Trump and Carson are statistically tied at 26 and 23 percent. Rubio and Cruz have 12 points. All the other candidates are in single digits;
Clinton has a 21 point lead over Sanders.
If Clinton can't do better against the worst and most incompetent collection of GOP presidential candidates in modern times, the Democrats are in real trouble. Sanders is doing slightly better but not yet good enough.
To understand what is going on, it helps to think of this campaign as an advertising rather than a political contest. Americans, subjected to hundreds of advertisements every day, now consider this sort of propaganda a logical and reasonable part of their lives and so it isn't hard for them to believe that Trump will be as tough and Carson as sensible as they sound.
But judged just from an advertising perspective, Hillary Clinton is a terrible candidate. She comes across as harsh and didactic, is broadly considered untrustworthy, and that's even before the GOP unloads more problems of her past once she is nominated.
Bernie Sanders has done a wonderful job so far with just the facts and if he could seem as easy to get along with as Carson, he'd probably be beating everyone. But like Obama and Clinton he often seems to lecture people rather than talk with them.
What about Trump? That's not a lecture that's just meant to be a rant by an angry person, like so many Americans.
It's probably not too late for the Democrats to come up with a more easily likable candidate. Biden would have been a good bet - but there are little signs of any alternative.
Why? One reason is that for Democrats these days it's more important to be politically correct than to be politically wise.
Take the case of Brian Schweitzer, highly popular former governor of Montana, who was seeming a good possibility until he made one small error, as reported by Buzzfeed:
Schweitzer told the reporter that Eric Cantor, the Republican House majority leader who lost his primary election that month, set off his “gaydar.”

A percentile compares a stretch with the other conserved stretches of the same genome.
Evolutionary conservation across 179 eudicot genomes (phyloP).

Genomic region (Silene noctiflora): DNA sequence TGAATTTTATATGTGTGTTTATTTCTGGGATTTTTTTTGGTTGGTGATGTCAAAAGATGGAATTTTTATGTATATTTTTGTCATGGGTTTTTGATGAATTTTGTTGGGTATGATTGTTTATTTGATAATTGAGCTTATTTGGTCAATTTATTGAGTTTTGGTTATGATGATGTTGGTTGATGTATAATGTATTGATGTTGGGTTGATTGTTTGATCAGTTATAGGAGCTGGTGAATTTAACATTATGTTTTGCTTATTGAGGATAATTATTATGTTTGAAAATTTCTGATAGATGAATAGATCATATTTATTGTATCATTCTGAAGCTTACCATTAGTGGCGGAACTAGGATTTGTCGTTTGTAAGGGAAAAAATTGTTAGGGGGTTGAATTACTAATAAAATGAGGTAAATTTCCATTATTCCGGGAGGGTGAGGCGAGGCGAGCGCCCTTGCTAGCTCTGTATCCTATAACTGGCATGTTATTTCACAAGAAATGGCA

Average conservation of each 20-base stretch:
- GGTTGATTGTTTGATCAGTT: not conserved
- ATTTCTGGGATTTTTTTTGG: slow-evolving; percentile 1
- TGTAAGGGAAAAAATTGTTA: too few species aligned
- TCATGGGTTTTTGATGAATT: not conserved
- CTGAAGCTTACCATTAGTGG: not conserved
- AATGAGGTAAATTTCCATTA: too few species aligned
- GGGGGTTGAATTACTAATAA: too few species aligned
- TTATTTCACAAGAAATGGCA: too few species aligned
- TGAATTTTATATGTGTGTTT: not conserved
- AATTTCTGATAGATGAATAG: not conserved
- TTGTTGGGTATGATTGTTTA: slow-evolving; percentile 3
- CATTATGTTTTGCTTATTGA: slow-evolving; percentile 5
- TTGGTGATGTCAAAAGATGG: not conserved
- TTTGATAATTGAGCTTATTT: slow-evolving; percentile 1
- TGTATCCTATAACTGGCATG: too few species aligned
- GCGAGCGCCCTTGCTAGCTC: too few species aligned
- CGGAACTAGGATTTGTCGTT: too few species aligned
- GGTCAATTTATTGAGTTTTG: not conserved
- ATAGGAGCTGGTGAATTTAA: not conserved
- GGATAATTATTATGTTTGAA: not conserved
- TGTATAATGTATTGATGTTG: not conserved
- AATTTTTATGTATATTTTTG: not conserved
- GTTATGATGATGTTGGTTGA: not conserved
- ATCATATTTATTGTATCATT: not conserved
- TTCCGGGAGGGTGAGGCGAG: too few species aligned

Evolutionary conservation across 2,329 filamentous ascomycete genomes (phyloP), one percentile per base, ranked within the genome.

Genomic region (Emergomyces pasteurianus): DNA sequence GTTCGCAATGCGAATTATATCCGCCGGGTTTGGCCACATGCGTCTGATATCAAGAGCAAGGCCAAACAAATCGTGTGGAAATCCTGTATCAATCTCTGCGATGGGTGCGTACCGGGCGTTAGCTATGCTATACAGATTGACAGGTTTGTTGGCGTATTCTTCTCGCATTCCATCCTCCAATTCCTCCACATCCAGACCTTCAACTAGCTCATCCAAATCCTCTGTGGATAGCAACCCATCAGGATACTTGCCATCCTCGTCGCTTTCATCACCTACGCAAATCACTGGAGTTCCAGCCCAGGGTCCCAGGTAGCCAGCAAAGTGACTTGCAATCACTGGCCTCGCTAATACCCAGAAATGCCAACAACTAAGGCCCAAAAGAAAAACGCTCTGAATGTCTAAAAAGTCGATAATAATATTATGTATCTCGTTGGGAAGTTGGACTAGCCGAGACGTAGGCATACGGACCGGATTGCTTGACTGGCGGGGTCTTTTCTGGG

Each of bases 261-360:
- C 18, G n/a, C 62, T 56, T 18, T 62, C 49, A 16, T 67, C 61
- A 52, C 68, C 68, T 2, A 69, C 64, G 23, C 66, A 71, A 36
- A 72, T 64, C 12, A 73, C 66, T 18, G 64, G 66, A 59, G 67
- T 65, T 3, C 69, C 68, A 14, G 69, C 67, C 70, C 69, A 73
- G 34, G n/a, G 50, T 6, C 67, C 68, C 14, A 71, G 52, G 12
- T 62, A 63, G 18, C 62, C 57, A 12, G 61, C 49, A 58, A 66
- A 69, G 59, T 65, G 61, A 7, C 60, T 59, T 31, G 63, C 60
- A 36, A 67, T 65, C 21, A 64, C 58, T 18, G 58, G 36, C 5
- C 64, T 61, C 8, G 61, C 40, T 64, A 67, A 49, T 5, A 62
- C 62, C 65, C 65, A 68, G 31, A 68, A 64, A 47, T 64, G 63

“If you were just a regular person, you turned on the TV, and you saw Eric Cantor talking, I would say — and I’m fine with gay people, that’s all right — but my gaydar is 60-70 percent,” Schweitzer says in the story. “But he’s not, I think, so I don’t know. Again, I couldn’t care less. I’m accepting.”
The next morning, MSNBC was talking about it. Everyone was talking about it. Pundits said his 2016 prospects were dead, if he ever had them to begin with.It's not the way you talk in San Francisco or Manhattan, but if you want to move anti-gay Americans to a more moderate position, a Schweitzer who says things like, "I couldn't care less. I'm accepting" is going to do better than a scolding Obama or Clinton.
And it helps to know how to get your point across, For example, Buzzfeed noted, "Another morning before dawn, Schweitzer put 10 senior citizens on a bus and headed for Canada to purchase prescription drugs at cheaper prices. Along Route 93, he picked up more people, stumping to the group over the bus loudspeaker as they drove north. The idea, he said at the time, was to “embarrass Congress” about the high cost of medicine. He took four more trips and started carrying around a pocket-size Physicians’ Desk Reference wherever he went."
Until Sanders came along, the Democratic Party hasn't had anyone in decades both strong and true to its New Deal and Great Society values. It would be great if he could pull it off, but from a purely pragmatic point of view, the party desperately needs someone who can counter the image of a Carson or Trump with a Schweitzer-like personality and program.
Afraid there are no sightings on the horizon.